Simon Clarke (Cannondale-Drapac) received the award for most combative rider in the peloton in Stage 9 of La Vuelta a Espana, but could have well taken it on Stage 10 as well after being involved in an early crash and having to nurse his arm into the top of one of the toughest summit finishes of the race.

Clarke has been on some good form so far this race, getting close to a stage win when he was in a late break with Luis Leon Sanchez on Stage 7 and being very active in trying to force moves off the front of the peloton.

The confirmation of Clarke's fears after the fall with the diagnosis seem likely to rule Clarke out of the rest of the Vuelta, at best he will be cycling with a lot of pain, at worst there will be a significant chance of exacerbating the injury.

Team-mate and last year's National Road Series overall winner Patrick Bevin also hit the deck, going down onto an already injured hand in the early stages of the race.

Wednesday 31 Aug 2016

Contador's a real badass
Alberto Contador may not be made of bionic parts but he sure rides like he does after crashes. We look at some of the key moments that prove the Spaniard is one of the toughest, badass riders around.

Alberto Contador has suffered his ups and downs at this year's edition of the Vuelta. He started of with a bad day on the first uphill finish of the race and when he crashed on his side after that, many thought that he would abandon, including Contador himself.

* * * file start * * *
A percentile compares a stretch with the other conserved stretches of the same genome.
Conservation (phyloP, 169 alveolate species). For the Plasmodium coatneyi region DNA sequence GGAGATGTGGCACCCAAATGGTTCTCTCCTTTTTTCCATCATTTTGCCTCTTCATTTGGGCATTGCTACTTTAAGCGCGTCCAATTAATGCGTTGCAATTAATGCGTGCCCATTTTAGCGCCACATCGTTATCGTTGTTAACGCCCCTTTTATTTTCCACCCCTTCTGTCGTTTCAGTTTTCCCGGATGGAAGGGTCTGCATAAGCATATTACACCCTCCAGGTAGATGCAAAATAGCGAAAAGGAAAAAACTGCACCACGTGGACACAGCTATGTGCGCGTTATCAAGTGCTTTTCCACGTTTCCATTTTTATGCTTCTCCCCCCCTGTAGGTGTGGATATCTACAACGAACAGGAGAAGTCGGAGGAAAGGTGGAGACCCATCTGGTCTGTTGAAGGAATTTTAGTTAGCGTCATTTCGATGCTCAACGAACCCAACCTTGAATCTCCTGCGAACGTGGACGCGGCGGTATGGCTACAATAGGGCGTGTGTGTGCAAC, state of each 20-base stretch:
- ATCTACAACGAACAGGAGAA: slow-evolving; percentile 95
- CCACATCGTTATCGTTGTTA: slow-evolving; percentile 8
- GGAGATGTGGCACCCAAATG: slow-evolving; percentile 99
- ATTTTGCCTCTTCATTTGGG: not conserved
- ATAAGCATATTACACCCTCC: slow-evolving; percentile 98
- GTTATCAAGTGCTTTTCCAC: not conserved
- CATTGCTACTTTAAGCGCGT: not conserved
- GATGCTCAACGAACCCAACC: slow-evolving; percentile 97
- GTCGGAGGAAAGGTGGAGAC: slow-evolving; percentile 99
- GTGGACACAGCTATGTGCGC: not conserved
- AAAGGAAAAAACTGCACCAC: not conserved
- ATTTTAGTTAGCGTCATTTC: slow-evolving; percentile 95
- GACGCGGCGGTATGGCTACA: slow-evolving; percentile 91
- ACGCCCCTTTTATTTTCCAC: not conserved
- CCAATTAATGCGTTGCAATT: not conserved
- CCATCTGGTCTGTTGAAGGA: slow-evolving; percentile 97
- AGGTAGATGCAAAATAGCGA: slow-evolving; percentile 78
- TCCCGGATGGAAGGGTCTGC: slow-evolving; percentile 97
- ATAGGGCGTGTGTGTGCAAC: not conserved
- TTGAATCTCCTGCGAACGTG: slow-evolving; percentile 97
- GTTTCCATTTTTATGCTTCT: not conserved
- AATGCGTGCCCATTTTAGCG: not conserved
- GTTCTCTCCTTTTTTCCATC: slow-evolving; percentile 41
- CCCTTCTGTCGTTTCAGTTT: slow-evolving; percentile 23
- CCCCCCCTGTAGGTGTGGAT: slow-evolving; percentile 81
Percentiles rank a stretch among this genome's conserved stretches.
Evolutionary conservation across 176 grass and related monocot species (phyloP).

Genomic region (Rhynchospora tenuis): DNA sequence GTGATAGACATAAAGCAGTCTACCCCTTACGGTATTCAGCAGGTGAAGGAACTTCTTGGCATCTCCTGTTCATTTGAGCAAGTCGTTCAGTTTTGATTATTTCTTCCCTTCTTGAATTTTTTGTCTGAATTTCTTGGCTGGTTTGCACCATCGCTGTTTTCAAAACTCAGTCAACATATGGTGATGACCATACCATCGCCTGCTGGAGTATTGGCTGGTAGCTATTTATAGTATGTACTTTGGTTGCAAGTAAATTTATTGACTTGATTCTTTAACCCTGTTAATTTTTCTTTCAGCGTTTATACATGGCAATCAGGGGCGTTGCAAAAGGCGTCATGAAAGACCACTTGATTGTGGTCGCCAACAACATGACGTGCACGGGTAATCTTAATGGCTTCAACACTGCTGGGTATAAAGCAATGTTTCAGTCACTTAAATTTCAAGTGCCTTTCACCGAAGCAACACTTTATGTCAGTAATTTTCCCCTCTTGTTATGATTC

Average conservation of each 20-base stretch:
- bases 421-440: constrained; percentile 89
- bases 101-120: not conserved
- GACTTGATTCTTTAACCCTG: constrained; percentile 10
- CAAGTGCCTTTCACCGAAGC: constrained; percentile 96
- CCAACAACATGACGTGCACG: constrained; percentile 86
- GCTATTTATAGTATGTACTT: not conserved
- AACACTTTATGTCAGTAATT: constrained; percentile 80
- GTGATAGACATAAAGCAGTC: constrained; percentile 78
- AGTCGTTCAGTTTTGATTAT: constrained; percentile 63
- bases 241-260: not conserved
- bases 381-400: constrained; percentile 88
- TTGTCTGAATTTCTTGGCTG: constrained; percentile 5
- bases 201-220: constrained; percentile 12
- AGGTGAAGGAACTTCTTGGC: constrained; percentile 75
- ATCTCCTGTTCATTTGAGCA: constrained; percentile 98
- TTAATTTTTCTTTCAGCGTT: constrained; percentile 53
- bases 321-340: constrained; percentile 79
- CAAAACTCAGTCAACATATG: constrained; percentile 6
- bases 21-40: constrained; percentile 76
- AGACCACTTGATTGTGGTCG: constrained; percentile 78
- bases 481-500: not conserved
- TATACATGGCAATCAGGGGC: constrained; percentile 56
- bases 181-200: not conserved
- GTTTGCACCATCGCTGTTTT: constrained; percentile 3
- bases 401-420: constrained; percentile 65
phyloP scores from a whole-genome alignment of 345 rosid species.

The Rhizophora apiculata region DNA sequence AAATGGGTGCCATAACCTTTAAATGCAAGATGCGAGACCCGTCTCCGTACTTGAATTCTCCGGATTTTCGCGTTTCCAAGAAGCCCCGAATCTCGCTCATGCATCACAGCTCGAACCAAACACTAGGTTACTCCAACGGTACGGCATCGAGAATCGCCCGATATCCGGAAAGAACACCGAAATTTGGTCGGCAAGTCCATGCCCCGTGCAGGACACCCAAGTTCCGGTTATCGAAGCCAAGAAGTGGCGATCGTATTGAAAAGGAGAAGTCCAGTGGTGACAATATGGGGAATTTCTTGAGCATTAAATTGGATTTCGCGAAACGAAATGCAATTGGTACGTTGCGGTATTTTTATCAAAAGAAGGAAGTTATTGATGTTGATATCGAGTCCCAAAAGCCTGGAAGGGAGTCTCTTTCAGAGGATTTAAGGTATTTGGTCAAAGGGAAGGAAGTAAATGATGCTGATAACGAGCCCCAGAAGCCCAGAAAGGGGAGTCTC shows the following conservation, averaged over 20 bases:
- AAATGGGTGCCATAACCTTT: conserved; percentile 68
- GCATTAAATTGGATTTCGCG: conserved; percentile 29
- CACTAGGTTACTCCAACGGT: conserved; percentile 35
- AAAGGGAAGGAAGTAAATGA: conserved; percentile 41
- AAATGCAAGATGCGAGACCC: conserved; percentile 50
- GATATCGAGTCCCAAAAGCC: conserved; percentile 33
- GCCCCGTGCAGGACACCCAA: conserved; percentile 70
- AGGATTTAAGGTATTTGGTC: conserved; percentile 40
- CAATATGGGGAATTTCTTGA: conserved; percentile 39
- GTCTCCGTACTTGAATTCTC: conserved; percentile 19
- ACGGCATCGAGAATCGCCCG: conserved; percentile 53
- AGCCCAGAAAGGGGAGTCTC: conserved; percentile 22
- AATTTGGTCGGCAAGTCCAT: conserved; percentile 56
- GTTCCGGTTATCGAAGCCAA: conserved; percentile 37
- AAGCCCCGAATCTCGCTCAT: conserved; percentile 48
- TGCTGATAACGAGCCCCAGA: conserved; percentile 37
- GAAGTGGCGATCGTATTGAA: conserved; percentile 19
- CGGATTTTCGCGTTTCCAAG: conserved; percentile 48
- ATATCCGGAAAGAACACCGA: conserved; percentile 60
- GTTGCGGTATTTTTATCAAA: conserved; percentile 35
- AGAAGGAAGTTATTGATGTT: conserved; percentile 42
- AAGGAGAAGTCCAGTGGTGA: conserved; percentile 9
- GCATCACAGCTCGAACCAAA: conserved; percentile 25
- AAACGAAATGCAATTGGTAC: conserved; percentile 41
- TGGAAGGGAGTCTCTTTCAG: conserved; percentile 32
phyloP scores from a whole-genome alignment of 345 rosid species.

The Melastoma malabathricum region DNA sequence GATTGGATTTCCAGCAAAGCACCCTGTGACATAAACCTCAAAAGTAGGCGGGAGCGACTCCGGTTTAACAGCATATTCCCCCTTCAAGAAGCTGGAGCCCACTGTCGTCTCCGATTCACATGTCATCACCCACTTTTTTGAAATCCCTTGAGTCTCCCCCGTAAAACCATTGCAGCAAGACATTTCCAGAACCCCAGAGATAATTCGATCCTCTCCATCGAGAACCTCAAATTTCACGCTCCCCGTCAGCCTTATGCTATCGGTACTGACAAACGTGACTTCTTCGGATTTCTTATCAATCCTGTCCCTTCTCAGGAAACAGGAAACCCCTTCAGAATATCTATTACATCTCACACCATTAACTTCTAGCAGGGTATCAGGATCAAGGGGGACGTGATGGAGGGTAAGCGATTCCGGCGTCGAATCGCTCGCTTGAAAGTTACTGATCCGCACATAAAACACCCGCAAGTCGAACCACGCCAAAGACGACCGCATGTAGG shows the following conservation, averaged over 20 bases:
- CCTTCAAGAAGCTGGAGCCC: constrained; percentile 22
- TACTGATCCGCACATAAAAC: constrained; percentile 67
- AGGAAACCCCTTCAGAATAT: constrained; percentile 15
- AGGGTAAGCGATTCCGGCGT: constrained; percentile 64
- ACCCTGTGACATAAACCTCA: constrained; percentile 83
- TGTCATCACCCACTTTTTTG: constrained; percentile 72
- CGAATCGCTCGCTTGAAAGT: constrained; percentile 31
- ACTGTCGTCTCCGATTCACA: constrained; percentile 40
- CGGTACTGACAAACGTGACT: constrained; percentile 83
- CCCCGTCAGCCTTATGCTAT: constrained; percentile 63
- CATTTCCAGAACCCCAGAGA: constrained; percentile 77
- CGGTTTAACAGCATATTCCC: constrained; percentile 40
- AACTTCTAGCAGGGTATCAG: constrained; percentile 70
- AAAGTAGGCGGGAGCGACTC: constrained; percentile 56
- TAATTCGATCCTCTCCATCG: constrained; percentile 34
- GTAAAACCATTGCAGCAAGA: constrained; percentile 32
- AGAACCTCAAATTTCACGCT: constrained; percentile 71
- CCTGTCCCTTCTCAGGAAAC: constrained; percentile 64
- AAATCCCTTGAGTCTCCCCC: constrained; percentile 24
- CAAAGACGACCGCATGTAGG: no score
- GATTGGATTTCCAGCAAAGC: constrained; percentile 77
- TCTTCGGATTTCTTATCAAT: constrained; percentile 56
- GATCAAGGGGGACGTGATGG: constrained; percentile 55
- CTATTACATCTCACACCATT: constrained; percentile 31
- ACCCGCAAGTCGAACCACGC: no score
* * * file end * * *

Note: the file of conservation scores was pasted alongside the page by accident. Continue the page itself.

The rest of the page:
But the plucky Spanish star climbed very well in the next few stages, before over-extending himself trying to attack Quintana in Stage 10 and cracking in the final kilometres.

“I’m fine, I’m going to enjoy what the race holds ahead of me and I’m happy there are lots of hard days left in the Vuelta," said Contador.

“There are lots more opportunities. I have to remember I’m a long way down on Nairo and his team is very strong. That makes things a lot more difficult.”

“But if I’m here in the Vuelta, I’m not here just to make up the numbers.”

“I’ve got a lot of very different sensations, but I think I’m going to be more cautious from now on,” he observed.

“At times I’m too impulsive, I went all out when it’d have been more intelligent to try and sit up, but that’s my style. Now I’m a long way off on the overall and my options on victory are very scant.

Contador took one of his most memorable Grand Tour victories in the 2012 Vuelta, where a long-range attack on a stage to Fuente De netted him over a two and a half minute swing on previous race leader Joaquim Rodriguez. 

“I will have to go on this day by day, take advantage of what opportunities I can. There are lots of stages which end in a single climb and that’s not so good for me.”

“If I go out with an abandon in the Tour and a bad result in the Vuelta, I wouldn’t have wanted this to be my last year,” he said, after a question where he was asked if he would have preferred to retire now after a season where his results haven't been as good as the past.

“This year’s Vuelta could be good, also next year I’ve got lots of plans, so in that sense I’m happy, there’s things to look forward to. The level of support I’ve got is also incredible, in every kilometre of this race, people are cheering me on. So it wouldn’t have been a good decision to go out now.”

Some, like Chris Froome and Ian Boswell, slipped into their 'comfy' pants.

Others didn't want to lose their acclimatisation to racing conditions and preferred to recreate what they had been getting out on the roads of Spain.

Rory Sutherland also decided to sample some local cuisine...?

But most were simply out for a good time with their team-mates.